Jerry, of course, cannot agree. But despite all Jerry’s reasons, Mr. Osgood maintains his intentions. Finally, Jerry was forced to scream, “I’m a man”. Surprisingly, Mr. Osgood just calmly said, “Well, no one is perfect” in Jerry’s helplessness before the movie ends. This line earns a laugh from the audience because of its charm and humor.

Shane (1953)


As mentioned above, the movie world from 1950 to 1959 covers a host of themes. With the main topic of Western cowboys, “Shane”, which was produced in 1953, became a highlight during this period.

The movie tells the story of Shane, who is trying to hide his mysterious past as an excellent gunman. He accidentally comes to an isolated valley in the state of Utah and befriends a local farmer named Joe Starrett, who tells Shane about the underground war that is about to break out here.

The person who causes these troubles is the cattle baron named Rufus Ryker. He used a series of vicious tricks to force the local people to leave the valley.

After a wide range of negotiations, Starrett and Shane failed to stop Ryker from killing people and stealing the lands. For this reason, Shane returned to his role as a gunfighter to defeat Ryker and his henchmen.

After an intense gun battle, Shane shoots both Ryker and Wilson dead, but he also suffers from serious injuries. Later, he decided to leave the valley, although Joey, who is Starrett’s son, convinced him to stay here.

The film, directed by George Stevens, has achieved significant commercial success. It is highly appreciated due to its good acting, touching script, and striking cinematography.

The Bridge on the River Kwai (1957)

The Bridge on the River Kwai

The Bridge on the River Kwai” which took the main topic of World War II, was publicly released in 1957 and won an Oscar that same year.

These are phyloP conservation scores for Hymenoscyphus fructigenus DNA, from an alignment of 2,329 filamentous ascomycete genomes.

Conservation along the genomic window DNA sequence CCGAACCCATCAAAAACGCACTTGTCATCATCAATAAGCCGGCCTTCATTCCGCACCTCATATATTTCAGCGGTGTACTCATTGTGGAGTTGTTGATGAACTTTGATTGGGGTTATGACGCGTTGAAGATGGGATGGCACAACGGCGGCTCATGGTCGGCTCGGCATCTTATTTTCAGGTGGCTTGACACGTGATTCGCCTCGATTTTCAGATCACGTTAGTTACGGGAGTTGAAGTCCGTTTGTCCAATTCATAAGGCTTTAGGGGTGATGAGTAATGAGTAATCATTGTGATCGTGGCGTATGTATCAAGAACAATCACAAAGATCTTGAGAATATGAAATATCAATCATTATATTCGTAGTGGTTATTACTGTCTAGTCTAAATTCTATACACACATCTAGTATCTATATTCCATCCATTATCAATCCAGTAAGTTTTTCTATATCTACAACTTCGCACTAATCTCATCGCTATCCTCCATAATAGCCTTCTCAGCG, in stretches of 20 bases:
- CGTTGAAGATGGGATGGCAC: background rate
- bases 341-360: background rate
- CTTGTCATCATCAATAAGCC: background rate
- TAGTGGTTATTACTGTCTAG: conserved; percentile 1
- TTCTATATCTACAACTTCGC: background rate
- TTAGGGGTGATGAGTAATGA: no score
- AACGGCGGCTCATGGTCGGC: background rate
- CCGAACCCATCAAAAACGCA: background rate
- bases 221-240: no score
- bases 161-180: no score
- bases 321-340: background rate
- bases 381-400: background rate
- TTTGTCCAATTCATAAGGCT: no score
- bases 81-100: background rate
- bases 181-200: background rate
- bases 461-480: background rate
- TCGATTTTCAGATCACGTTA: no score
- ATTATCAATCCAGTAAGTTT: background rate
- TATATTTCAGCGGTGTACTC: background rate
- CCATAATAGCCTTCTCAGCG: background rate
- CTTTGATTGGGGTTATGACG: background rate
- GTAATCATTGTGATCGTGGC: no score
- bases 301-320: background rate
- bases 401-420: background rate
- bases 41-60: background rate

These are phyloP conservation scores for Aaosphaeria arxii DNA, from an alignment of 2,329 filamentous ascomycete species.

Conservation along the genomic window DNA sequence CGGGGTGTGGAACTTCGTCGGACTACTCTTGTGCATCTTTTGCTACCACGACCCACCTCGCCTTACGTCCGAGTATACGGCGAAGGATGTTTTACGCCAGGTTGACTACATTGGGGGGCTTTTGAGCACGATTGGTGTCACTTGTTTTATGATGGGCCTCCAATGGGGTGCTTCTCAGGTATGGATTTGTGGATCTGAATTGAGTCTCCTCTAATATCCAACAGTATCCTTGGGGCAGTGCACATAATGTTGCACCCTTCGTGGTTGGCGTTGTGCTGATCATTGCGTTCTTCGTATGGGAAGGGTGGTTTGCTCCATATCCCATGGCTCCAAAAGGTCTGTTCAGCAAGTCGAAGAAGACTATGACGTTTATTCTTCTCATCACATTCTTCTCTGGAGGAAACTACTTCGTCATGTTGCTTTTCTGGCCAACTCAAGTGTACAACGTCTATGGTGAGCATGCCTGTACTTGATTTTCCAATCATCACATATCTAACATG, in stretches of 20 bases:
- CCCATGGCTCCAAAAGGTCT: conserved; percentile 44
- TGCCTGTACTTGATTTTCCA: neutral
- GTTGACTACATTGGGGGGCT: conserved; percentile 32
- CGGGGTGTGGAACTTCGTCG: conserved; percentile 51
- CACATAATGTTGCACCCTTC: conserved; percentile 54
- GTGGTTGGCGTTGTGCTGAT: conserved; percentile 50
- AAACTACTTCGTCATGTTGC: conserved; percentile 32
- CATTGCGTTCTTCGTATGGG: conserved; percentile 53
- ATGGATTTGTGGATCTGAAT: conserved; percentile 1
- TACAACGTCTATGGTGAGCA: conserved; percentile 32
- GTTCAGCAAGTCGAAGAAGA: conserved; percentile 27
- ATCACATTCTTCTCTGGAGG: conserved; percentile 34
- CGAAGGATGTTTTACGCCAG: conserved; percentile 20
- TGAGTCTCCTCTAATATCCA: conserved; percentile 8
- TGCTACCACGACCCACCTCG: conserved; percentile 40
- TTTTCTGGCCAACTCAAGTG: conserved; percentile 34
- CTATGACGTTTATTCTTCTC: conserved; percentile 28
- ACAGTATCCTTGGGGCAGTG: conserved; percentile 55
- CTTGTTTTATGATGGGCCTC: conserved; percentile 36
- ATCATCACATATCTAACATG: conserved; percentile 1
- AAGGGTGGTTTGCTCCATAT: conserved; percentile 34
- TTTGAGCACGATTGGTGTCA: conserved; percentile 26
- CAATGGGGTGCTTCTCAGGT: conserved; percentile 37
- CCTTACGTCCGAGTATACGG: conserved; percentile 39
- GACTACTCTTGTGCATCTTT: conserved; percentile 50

The film depicts the scene that Allied prisoners were forced to build the Burmese railway by the Imperial Japanese Army in 1942 and 1943.

During World War II, British prisoners under Colonel Nicholson were ordered to build a bridge over the River Kwai to connect the Thai-Burmese railway. For the British pride, Colonel Nicholson decided to build a solid bridge. Meanwhile, the Allied army sent a team of rangers to destroy this bridge.

The film was directed by David Lean and starred Alec Guinness, Sessue Hayakawa, Jack Hawkins, and William Holden.

In 1997, due to the great significance of the film, “The Bridge on the River Kwai” was selected for preservation at the US National Film Archive of the Library of Congress.

For the final word

If you want to get more understanding of the world’s cinema during the 1950s, it is advisable not to miss the above-mentioned movies.

Compared to modern films, their cinematography is not stunning. But you can find numerous interesting things coming from messages, topics, and plots.

Thanks for taking the time on our article. If you have any questions or contributions, please leave your comments below.

I’m Manuel Veach, the author at in movie reviews and movie news section. I mainly focus on old film footage synthesizing and evaluating them so their values don't fade away. Then maybe I will make a separate section for modern cinema.